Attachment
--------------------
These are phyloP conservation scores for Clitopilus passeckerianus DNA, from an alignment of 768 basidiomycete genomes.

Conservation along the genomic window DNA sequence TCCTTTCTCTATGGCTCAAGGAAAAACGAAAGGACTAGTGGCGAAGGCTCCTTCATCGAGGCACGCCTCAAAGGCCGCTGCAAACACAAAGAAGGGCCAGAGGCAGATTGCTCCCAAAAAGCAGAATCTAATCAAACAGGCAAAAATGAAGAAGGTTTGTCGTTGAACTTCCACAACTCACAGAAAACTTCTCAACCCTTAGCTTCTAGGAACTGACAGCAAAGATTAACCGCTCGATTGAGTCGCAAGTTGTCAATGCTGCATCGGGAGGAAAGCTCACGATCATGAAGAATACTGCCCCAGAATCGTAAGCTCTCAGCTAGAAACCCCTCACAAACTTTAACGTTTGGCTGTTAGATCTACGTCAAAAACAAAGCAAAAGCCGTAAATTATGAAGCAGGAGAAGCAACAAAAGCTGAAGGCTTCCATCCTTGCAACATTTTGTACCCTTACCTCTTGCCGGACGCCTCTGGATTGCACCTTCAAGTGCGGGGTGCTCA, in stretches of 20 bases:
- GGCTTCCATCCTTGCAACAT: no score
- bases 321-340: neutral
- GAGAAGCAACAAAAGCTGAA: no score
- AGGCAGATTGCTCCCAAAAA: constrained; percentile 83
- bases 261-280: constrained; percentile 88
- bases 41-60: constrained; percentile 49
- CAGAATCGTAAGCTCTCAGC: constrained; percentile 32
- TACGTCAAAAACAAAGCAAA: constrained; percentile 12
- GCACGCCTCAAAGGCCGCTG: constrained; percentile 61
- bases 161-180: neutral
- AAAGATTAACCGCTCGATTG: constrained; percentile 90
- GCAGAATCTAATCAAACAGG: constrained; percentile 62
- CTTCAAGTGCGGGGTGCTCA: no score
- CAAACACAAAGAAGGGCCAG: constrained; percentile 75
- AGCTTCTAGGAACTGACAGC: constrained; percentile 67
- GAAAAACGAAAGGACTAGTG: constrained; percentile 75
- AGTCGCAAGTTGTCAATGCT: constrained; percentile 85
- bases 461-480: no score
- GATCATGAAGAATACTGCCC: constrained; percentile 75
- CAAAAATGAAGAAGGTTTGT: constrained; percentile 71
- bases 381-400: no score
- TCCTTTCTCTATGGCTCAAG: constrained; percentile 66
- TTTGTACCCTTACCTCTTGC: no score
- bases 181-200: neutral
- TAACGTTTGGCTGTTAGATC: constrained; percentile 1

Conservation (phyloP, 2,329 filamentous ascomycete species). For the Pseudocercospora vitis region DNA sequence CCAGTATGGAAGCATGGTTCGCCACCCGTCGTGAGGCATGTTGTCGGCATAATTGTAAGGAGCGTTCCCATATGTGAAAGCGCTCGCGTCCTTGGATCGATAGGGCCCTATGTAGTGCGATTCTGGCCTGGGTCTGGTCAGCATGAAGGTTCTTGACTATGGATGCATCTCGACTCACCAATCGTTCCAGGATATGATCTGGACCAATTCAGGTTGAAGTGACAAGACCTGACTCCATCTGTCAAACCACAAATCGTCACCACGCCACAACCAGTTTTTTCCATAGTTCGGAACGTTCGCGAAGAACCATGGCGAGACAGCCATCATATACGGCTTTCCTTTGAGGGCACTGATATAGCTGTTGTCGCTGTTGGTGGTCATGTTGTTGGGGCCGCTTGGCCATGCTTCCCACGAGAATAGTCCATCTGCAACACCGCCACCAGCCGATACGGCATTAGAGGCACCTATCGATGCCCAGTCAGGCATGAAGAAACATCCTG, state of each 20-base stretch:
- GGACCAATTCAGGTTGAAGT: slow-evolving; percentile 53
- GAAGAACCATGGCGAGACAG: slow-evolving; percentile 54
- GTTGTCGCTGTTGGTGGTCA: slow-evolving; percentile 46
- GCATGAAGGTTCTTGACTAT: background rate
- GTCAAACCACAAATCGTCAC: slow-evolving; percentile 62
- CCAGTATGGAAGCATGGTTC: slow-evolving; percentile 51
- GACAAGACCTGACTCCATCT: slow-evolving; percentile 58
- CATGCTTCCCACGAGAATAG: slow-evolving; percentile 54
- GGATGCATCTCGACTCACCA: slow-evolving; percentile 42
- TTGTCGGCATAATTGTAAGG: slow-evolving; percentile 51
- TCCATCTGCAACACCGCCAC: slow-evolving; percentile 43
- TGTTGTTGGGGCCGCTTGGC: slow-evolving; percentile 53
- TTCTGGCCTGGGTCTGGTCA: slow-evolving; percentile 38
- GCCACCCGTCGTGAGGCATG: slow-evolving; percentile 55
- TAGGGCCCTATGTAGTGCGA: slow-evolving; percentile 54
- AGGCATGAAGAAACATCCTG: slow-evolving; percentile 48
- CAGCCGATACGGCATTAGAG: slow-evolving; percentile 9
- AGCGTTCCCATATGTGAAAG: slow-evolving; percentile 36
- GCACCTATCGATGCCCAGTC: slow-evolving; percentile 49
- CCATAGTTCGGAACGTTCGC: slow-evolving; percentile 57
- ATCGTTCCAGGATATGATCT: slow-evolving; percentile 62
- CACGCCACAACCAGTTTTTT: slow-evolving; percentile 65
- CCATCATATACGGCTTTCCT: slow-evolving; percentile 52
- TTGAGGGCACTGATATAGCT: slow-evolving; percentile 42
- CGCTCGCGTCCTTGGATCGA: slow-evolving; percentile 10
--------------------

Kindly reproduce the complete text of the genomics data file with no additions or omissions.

These are phyloP conservation scores for Clitopilus passeckerianus DNA, from an alignment of 768 basidiomycete genomes.

Conservation along the genomic window DNA sequence TCCTTTCTCTATGGCTCAAGGAAAAACGAAAGGACTAGTGGCGAAGGCTCCTTCATCGAGGCACGCCTCAAAGGCCGCTGCAAACACAAAGAAGGGCCAGAGGCAGATTGCTCCCAAAAAGCAGAATCTAATCAAACAGGCAAAAATGAAGAAGGTTTGTCGTTGAACTTCCACAACTCACAGAAAACTTCTCAACCCTTAGCTTCTAGGAACTGACAGCAAAGATTAACCGCTCGATTGAGTCGCAAGTTGTCAATGCTGCATCGGGAGGAAAGCTCACGATCATGAAGAATACTGCCCCAGAATCGTAAGCTCTCAGCTAGAAACCCCTCACAAACTTTAACGTTTGGCTGTTAGATCTACGTCAAAAACAAAGCAAAAGCCGTAAATTATGAAGCAGGAGAAGCAACAAAAGCTGAAGGCTTCCATCCTTGCAACATTTTGTACCCTTACCTCTTGCCGGACGCCTCTGGATTGCACCTTCAAGTGCGGGGTGCTCA, in stretches of 20 bases:
- GGCTTCCATCCTTGCAACAT: no score
- bases 321-340: neutral
- GAGAAGCAACAAAAGCTGAA: no score
- AGGCAGATTGCTCCCAAAAA: constrained; percentile 83
- bases 261-280: constrained; percentile 88
- bases 41-60: constrained; percentile 49
- CAGAATCGTAAGCTCTCAGC: constrained; percentile 32
- TACGTCAAAAACAAAGCAAA: constrained; percentile 12
- GCACGCCTCAAAGGCCGCTG: constrained; percentile 61
- bases 161-180: neutral
- AAAGATTAACCGCTCGATTG: constrained; percentile 90
- GCAGAATCTAATCAAACAGG: constrained; percentile 62
- CTTCAAGTGCGGGGTGCTCA: no score
- CAAACACAAAGAAGGGCCAG: constrained; percentile 75
- AGCTTCTAGGAACTGACAGC: constrained; percentile 67
- GAAAAACGAAAGGACTAGTG: constrained; percentile 75
- AGTCGCAAGTTGTCAATGCT: constrained; percentile 85
- bases 461-480: no score
- GATCATGAAGAATACTGCCC: constrained; percentile 75
- CAAAAATGAAGAAGGTTTGT: constrained; percentile 71
- bases 381-400: no score
- TCCTTTCTCTATGGCTCAAG: constrained; percentile 66
- TTTGTACCCTTACCTCTTGC: no score
- bases 181-200: neutral
- TAACGTTTGGCTGTTAGATC: constrained; percentile 1

Conservation (phyloP, 2,329 filamentous ascomycete species). For the Pseudocercospora vitis region DNA sequence CCAGTATGGAAGCATGGTTCGCCACCCGTCGTGAGGCATGTTGTCGGCATAATTGTAAGGAGCGTTCCCATATGTGAAAGCGCTCGCGTCCTTGGATCGATAGGGCCCTATGTAGTGCGATTCTGGCCTGGGTCTGGTCAGCATGAAGGTTCTTGACTATGGATGCATCTCGACTCACCAATCGTTCCAGGATATGATCTGGACCAATTCAGGTTGAAGTGACAAGACCTGACTCCATCTGTCAAACCACAAATCGTCACCACGCCACAACCAGTTTTTTCCATAGTTCGGAACGTTCGCGAAGAACCATGGCGAGACAGCCATCATATACGGCTTTCCTTTGAGGGCACTGATATAGCTGTTGTCGCTGTTGGTGGTCATGTTGTTGGGGCCGCTTGGCCATGCTTCCCACGAGAATAGTCCATCTGCAACACCGCCACCAGCCGATACGGCATTAGAGGCACCTATCGATGCCCAGTCAGGCATGAAGAAACATCCTG, state of each 20-base stretch:
- GGACCAATTCAGGTTGAAGT: slow-evolving; percentile 53
- GAAGAACCATGGCGAGACAG: slow-evolving; percentile 54
- GTTGTCGCTGTTGGTGGTCA: slow-evolving; percentile 46
- GCATGAAGGTTCTTGACTAT: background rate
- GTCAAACCACAAATCGTCAC: slow-evolving; percentile 62
- CCAGTATGGAAGCATGGTTC: slow-evolving; percentile 51
- GACAAGACCTGACTCCATCT: slow-evolving; percentile 58
- CATGCTTCCCACGAGAATAG: slow-evolving; percentile 54
- GGATGCATCTCGACTCACCA: slow-evolving; percentile 42
- TTGTCGGCATAATTGTAAGG: slow-evolving; percentile 51
- TCCATCTGCAACACCGCCAC: slow-evolving; percentile 43
- TGTTGTTGGGGCCGCTTGGC: slow-evolving; percentile 53
- TTCTGGCCTGGGTCTGGTCA: slow-evolving; percentile 38
- GCCACCCGTCGTGAGGCATG: slow-evolving; percentile 55
- TAGGGCCCTATGTAGTGCGA: slow-evolving; percentile 54
- AGGCATGAAGAAACATCCTG: slow-evolving; percentile 48
- CAGCCGATACGGCATTAGAG: slow-evolving; percentile 9
- AGCGTTCCCATATGTGAAAG: slow-evolving; percentile 36
- GCACCTATCGATGCCCAGTC: slow-evolving; percentile 49
- CCATAGTTCGGAACGTTCGC: slow-evolving; percentile 57
- ATCGTTCCAGGATATGATCT: slow-evolving; percentile 62
- CACGCCACAACCAGTTTTTT: slow-evolving; percentile 65
- CCATCATATACGGCTTTCCT: slow-evolving; percentile 52
- TTGAGGGCACTGATATAGCT: slow-evolving; percentile 42
- CGCTCGCGTCCTTGGATCGA: slow-evolving; percentile 10